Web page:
A reference case of a compression train composed of a two-cylinder reciprocating compressor, flywheel, highly flexible coupling and induction motor (nr. 6 DOF) has been studied. Table 1 lists the parameters of the system model, while Table 2 lists the electrical parameters taken from the induction motor data sheet. Table 3 shows the influence of the air gap effect over the value of the natural frequencies, simulated with the simplified approach and with the multi-physical model in MATLAB that CST developed. As it is well known, first and second natural frequencies fluctuate, when the air gap effect is included, while the higher frequencies (related to mechanical side of the model) do not change. When the electric motor model is included, induction motor self-excited torques appear at vibratory frequencies near the supply one (“negative damping” effect).

As mentioned, the electromechanical model allows simultaneous solving of TVA and SCPA in the early stage of the job, thus avoiding possible later expensive modifications in terms of time and money.

This CST tool allows transient analysis. These kinds of investigations are not always strictly required by the standards, but they can provide some useful information in any case.

Figure 6. Electromagnetic (blue), starting (red) and load (green) torques at startup.

The simulation revealed that almost no torque oscillations are present when the steady state is reached. This fact can be explained with the use of a soft coupling that tends to soften the alternate torques. By observing Figures 6, 7 and 8, some considerations regarding the transient phase can be made:

  • The torque oscillation at the startup remains within acceptable limits (2x nominal torque).
  • The induction motor has a torque oscillation that occurs at line frequency (50 Hz) as expected. This justifies the API requirement to separate torsional natural frequencies from the first and second multiplies of the electrical power supply frequency by more than 10 and 5%, respectively.
  • The coupling torque oscillations are not amplified when passing through the resonance (796 rpm, 2.8 s). This is due to the presence of damping in the system and to the short time in which the compressor passes through the resonance region.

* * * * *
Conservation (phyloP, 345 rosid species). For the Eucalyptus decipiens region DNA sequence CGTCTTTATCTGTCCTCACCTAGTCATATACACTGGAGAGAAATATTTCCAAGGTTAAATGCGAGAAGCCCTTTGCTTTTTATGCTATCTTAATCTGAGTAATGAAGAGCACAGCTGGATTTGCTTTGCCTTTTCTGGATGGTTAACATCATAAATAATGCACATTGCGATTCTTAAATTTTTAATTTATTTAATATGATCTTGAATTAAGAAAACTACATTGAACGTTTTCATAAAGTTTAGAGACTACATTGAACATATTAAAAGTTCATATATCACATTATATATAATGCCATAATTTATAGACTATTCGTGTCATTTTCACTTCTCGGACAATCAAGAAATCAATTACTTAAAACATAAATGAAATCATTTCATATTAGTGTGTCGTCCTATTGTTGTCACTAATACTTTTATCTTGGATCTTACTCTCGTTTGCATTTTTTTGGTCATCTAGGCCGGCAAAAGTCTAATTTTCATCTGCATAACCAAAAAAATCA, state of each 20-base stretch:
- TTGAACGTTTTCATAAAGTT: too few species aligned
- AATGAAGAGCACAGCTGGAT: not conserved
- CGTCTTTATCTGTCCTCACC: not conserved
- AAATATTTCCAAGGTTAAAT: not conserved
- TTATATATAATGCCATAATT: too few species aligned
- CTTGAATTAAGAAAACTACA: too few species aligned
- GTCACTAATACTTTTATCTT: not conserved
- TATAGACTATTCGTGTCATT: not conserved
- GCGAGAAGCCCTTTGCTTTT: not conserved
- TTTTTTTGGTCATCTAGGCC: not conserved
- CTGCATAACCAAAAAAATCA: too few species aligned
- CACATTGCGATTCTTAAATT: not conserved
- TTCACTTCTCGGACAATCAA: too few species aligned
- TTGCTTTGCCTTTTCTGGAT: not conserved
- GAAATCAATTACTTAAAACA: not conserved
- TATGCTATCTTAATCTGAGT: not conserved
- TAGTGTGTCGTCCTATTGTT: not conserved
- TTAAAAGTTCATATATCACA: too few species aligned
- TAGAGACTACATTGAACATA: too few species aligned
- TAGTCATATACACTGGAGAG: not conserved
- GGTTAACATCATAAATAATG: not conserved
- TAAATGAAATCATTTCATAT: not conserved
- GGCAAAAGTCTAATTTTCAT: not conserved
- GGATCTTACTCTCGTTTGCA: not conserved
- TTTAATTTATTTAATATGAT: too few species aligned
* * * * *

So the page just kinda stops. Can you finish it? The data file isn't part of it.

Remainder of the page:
• The maximum torque acting on the coupling occurs at the electric motor breakdown torque as expected.
  • Starting from these, the current pulsations percentage for the reference case (estimated as per [6]) is 1.3%, so it is possible to affirm that they are allowable. Furthermore, it allows getting an estimation of the current pulsations much earlier in the project.
Figure 7. Motor (blue), compressor (red) and coupling (green) speed ramp at startup.

 

Figure 8. Three-phase current pulsation in steady-state conditions.

Conclusions

A new method to conduct torsional vibration and source current pulsation analysis has been developed. The study has been carried out considering the reciprocal effect that the mechanical and electrical parts have between each other.

For this purpose, a multi-physics model in Matlab environment has been developed to perform the TVA and the SCPA at the same time.

This new approach, theoretically more accurate than the ones in the literature, allows the simulation of not only steady state conditions but also transient ones (start, stop, short circuits, voltage re-closure) and estimates the current pulsations at an early stage during the project, which is also a design criterion of API 618.

In further works, the focus will be on development procedures that optimize the choice of parts, such as the coupling and the flywheel, and reducing the costs during the design phase. In addition, the focus will be also on the investigation of negative damping effects in reciprocating compressor trains with all-steel couplings, which are generally more sensitive to this phenomenon than the highly flexible ones.

About the authors: Andrea Fusi is an executive R&D manager at Compression Service Technology S.r.l. (CST). Contact him at: andrea.fusi@cstfirenze. com. Francesco Grasso is an assistant professor at Universitiá degli Studi di Firenze, Dept. of Telecommunications. Contact him at: Francesco.grasso@unifi.it. Alessandro Ussi is an instrument and control engineer at CST. Contact him at: alessandro.ussi@cstfi- renze.com. Alessandro Baylon is an R&D engineer at CST. Contact him at: alessandro.baylon@cstfirenze.com.

References:

  • [1] Knop, “The Importance of Motor Dynamics in Reciprocating Compressor Drives”, 8th Conference of the EFRC, September 27th/28th, 2012, Dusseldorf
  • [2] G. Hauptmann, W.F. Eckert, B.C. Howes, “The Influence on Torsional Vibration Analysis of Electromagnetic Effects Across an Induction Motor Air-gap”, Gas Machinery Conf. 2013 (Albuquerque MN, 6th–9th October 2013)
  • [3] API STD 618 Reciprocating compressors for petroleum, chemical, and gas industry services, 5th
  • [4] Jordan, J. Muller, H.O. Seinsch, “Uber elektromagnetische und mechanische Ausgleichsvorgange bei Drehstromantrieben”, AEG-Telefunken (1979).
  • [5] [H. Jordan, J. Muller, H.O. Seinsch, “Uber Das Verhalten von Drehstromasynchronmotoren in drehelastischen Antrieben”, AEG-Telefunken (1980).
  • [6] T. Joshi. “Current Pulsation Calculations of an Induction Motor Connected to a Reciprocating Compressor”, International Compressor Engineering Conference (1984)

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New Method for Current Pulsation Calculation in Induction Machines Driving Reciprocating Compressor. A Fusi1, F Grasso2, A Ussi1. 1. C.S.T. Compression Service Technology Srl, V. Giovanni del Pian dei Carpini n.1, 50127 Firenze – IT. 2. Department of Information Engineering – DINFO, University of Firenze, via S. Marta, 3, 50139 Firenze, ITInternational CAE Conference 2015, Lazise